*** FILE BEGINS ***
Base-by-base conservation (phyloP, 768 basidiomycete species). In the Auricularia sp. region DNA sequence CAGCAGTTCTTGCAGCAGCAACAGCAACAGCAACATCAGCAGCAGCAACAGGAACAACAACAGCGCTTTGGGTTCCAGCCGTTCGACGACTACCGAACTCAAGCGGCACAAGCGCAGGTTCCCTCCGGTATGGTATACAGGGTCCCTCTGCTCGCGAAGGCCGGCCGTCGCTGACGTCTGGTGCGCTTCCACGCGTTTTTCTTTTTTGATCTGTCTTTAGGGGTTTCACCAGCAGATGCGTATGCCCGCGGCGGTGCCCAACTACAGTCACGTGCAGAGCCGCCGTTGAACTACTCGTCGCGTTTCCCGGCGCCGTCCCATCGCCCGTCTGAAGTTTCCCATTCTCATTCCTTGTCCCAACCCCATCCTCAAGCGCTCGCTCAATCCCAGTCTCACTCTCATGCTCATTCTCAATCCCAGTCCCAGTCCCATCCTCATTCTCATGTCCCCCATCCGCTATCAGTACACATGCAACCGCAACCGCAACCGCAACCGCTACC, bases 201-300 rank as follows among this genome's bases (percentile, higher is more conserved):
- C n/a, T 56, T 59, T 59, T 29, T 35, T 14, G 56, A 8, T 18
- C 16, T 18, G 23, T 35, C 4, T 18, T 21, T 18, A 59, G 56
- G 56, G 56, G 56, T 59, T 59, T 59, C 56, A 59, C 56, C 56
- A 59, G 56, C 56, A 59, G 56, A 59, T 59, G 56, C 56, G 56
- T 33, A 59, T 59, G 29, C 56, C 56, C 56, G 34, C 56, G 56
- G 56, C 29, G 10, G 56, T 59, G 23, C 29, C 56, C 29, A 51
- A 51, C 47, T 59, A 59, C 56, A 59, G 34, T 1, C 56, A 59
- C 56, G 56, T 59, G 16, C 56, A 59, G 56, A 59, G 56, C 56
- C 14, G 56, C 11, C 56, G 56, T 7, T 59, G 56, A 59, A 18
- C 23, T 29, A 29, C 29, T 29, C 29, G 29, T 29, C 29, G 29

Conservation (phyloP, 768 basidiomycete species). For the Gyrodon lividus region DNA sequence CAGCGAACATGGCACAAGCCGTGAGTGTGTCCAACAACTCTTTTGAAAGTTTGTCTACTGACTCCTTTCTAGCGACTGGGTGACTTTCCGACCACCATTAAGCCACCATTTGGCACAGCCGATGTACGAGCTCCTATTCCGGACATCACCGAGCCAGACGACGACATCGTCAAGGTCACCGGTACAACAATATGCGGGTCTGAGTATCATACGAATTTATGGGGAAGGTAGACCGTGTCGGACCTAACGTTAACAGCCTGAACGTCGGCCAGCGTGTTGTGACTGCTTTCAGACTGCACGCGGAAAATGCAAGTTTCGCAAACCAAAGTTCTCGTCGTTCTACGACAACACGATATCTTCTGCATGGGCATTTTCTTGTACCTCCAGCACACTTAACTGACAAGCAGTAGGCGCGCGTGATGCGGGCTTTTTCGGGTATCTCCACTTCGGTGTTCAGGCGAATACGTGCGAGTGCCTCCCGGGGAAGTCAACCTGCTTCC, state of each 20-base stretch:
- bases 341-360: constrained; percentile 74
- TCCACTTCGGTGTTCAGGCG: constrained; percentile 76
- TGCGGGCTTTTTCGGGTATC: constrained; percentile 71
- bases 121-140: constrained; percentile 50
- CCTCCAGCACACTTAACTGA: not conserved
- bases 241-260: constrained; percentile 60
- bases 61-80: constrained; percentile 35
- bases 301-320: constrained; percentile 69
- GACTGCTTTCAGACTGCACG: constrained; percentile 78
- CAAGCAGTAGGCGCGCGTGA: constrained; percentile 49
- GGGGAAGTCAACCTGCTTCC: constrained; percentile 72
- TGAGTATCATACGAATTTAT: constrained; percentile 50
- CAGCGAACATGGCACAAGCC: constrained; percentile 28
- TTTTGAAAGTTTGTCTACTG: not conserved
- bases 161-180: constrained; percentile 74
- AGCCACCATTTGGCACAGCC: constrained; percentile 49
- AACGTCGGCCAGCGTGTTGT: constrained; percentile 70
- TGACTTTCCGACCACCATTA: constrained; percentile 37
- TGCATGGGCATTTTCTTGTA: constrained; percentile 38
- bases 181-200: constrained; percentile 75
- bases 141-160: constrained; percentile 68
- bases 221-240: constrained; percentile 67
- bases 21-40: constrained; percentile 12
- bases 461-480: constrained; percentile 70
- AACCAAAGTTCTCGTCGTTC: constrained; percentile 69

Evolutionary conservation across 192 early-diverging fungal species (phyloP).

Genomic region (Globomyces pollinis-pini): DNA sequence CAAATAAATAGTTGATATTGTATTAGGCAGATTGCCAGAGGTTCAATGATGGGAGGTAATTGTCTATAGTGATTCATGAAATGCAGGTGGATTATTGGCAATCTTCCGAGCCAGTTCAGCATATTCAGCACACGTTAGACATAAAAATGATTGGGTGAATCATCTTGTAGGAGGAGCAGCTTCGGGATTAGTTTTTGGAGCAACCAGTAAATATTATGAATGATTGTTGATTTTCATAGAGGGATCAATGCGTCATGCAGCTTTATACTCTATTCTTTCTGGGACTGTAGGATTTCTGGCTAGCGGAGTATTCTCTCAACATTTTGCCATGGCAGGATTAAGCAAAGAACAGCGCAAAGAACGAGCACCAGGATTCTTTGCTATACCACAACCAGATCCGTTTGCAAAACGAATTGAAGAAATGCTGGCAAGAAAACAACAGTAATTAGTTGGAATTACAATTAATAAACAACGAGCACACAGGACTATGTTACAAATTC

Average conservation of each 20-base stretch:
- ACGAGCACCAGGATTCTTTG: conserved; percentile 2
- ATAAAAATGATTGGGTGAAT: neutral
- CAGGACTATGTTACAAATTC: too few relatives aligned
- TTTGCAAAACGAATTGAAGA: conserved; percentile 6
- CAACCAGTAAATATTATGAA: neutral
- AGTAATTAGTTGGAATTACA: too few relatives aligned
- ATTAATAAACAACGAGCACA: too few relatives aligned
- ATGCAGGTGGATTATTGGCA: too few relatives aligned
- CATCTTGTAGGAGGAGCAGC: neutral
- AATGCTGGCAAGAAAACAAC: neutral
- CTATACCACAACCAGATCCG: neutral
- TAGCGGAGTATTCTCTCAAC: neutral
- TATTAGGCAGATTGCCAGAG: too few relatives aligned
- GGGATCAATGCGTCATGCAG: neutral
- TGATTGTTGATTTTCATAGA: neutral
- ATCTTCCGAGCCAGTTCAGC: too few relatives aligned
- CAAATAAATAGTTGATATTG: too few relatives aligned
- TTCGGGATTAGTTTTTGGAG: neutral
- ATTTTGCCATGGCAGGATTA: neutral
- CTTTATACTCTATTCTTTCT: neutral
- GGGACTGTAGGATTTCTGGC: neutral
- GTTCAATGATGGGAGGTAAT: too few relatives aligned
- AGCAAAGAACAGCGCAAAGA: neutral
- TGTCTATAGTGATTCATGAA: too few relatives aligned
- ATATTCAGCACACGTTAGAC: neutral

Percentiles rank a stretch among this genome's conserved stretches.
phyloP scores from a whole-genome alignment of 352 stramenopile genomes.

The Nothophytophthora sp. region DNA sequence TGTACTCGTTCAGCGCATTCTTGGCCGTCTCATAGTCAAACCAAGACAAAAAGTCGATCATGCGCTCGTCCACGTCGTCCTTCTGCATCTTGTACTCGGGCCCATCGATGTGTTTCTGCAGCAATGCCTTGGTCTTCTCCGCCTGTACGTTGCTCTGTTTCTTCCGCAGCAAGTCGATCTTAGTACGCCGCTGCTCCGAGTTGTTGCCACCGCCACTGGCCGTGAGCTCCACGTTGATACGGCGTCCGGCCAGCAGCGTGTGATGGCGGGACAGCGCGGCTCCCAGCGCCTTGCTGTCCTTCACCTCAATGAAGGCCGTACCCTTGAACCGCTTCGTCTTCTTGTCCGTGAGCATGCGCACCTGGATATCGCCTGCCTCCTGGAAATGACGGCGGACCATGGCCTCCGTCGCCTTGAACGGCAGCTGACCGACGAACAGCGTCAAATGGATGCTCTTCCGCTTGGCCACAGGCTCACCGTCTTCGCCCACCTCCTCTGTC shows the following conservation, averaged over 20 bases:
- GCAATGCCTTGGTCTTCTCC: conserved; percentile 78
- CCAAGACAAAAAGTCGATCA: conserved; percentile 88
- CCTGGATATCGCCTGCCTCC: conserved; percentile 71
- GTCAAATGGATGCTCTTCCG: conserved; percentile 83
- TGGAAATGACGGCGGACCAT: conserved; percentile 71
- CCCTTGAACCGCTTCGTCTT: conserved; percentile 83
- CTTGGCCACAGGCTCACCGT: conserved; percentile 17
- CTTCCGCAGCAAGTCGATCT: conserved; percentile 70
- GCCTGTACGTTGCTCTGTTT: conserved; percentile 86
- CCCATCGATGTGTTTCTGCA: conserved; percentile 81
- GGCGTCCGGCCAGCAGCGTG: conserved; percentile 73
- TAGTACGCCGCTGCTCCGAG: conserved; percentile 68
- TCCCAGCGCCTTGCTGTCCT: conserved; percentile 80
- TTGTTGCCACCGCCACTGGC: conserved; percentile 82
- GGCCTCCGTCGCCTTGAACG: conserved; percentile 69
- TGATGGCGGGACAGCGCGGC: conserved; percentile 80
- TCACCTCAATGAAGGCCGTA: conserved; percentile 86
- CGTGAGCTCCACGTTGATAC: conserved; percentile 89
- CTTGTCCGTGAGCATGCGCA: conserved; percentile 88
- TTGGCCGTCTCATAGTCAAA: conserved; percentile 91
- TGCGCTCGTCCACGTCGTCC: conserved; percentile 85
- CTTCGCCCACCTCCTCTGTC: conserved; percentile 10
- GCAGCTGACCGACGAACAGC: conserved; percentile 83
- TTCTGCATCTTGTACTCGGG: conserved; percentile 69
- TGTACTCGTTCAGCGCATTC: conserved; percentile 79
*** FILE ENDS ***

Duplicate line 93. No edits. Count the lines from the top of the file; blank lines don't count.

- TGTACTCGTTCAGCGCATTC: conserved; percentile 79